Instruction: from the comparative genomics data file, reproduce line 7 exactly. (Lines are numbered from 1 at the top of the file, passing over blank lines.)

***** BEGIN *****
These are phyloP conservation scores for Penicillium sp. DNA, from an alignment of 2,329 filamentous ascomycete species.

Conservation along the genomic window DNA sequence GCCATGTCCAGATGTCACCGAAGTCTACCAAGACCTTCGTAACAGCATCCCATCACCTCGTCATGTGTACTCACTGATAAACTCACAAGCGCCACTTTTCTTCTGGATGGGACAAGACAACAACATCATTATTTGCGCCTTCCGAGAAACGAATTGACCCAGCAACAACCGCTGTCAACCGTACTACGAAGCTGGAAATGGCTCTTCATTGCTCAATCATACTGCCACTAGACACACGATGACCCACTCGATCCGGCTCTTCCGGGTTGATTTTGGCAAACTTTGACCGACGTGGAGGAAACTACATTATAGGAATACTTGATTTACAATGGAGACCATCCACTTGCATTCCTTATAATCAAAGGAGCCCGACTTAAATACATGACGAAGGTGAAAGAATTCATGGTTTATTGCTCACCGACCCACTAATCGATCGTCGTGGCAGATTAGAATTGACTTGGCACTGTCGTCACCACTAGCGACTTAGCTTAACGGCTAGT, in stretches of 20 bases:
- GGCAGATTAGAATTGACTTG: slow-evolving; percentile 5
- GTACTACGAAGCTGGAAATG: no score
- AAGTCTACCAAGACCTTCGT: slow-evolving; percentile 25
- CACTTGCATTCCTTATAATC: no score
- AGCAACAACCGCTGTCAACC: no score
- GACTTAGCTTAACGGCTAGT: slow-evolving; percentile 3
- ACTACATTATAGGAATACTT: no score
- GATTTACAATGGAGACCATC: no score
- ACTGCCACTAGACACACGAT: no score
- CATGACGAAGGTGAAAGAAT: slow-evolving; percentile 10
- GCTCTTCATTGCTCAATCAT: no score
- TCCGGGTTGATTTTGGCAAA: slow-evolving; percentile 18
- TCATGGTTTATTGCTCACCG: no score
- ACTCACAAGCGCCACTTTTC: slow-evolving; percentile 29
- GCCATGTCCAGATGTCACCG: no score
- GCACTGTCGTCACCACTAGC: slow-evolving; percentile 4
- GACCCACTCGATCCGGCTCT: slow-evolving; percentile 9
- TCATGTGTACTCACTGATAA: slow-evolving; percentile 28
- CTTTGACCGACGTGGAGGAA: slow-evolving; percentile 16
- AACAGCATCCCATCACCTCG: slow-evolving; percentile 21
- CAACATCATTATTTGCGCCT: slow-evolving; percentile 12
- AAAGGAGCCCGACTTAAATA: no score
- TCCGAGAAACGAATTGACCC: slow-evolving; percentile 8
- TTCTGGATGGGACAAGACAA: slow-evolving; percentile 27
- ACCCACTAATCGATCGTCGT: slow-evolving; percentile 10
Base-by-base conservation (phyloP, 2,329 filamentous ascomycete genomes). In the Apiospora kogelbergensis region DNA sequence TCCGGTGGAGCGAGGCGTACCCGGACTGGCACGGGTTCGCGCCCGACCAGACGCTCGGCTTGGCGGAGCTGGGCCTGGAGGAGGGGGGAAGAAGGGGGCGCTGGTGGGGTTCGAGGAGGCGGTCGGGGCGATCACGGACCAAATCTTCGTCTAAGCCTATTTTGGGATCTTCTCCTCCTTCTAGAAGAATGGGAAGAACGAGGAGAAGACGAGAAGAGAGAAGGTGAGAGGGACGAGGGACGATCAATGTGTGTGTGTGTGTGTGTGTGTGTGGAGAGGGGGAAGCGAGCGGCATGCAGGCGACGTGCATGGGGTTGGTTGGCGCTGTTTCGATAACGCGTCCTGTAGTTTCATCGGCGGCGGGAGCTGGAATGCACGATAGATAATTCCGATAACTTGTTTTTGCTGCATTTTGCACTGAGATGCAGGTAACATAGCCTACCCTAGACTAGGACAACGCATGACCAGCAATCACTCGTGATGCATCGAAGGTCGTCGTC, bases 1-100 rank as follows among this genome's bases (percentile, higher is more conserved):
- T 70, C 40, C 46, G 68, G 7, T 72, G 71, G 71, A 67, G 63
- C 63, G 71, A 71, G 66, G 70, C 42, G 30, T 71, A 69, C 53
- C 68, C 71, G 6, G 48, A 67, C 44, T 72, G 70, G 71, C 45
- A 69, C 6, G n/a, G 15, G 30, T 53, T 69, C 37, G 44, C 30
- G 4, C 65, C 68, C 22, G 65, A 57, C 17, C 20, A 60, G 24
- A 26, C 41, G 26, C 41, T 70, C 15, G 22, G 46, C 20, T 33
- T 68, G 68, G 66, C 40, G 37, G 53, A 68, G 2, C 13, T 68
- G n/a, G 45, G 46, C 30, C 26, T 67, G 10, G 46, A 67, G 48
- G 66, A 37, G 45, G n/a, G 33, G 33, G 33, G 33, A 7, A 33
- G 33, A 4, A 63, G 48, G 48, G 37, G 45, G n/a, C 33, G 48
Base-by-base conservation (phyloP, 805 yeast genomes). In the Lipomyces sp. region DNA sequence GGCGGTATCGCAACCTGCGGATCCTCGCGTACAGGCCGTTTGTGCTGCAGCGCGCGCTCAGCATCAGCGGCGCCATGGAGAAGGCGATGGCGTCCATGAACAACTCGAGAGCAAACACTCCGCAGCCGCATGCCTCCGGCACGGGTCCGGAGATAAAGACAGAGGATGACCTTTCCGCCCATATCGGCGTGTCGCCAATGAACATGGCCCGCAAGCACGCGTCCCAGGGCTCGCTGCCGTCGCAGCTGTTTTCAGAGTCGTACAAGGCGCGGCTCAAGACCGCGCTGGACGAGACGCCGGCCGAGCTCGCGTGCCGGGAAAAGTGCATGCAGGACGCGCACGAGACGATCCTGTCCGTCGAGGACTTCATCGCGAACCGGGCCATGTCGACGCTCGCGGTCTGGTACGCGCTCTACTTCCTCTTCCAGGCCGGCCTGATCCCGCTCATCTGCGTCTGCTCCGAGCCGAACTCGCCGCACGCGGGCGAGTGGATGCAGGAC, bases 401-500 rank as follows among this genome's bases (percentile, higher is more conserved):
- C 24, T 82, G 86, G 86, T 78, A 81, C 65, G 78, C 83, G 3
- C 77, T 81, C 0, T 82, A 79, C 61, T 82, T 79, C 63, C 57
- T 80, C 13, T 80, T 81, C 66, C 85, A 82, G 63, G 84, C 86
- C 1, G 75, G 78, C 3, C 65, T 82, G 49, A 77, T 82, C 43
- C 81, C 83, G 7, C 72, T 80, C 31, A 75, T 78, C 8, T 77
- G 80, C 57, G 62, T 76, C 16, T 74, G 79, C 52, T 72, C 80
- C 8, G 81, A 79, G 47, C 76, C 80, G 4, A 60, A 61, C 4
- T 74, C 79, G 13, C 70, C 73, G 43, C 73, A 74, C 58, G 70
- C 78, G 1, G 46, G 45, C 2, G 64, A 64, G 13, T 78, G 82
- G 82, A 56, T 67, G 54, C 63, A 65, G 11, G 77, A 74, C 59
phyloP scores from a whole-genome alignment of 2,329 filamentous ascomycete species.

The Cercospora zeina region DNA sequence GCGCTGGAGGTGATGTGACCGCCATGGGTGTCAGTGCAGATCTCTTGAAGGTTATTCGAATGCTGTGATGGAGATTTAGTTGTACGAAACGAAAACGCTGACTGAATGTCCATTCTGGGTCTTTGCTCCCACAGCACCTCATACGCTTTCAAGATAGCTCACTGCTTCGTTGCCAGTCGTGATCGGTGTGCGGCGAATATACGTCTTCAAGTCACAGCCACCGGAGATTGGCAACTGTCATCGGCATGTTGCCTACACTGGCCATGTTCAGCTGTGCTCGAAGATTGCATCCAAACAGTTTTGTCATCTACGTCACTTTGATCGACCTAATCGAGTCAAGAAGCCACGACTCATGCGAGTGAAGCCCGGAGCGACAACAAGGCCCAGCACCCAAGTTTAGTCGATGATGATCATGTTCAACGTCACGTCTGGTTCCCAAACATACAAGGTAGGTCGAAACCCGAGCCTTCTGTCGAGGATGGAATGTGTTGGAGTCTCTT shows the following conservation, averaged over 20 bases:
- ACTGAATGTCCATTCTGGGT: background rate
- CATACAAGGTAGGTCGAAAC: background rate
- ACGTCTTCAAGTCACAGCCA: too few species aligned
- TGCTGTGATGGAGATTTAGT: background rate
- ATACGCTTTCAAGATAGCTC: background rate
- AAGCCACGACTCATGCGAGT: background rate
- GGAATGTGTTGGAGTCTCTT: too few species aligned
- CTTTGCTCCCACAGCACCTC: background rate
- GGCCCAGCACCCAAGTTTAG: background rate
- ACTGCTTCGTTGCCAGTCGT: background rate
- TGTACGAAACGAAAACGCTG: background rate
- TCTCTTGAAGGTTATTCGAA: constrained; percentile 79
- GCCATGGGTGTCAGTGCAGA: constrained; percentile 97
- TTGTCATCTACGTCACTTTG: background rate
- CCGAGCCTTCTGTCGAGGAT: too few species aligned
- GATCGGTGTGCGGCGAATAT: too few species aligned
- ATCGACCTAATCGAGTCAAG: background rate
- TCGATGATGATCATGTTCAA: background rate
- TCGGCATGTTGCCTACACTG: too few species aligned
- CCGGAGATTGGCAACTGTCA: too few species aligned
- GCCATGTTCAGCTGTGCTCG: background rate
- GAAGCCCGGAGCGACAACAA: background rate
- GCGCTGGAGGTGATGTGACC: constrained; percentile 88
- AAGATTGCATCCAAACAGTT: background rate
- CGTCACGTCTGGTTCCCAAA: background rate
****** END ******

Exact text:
- AGCAACAACCGCTGTCAACC: no score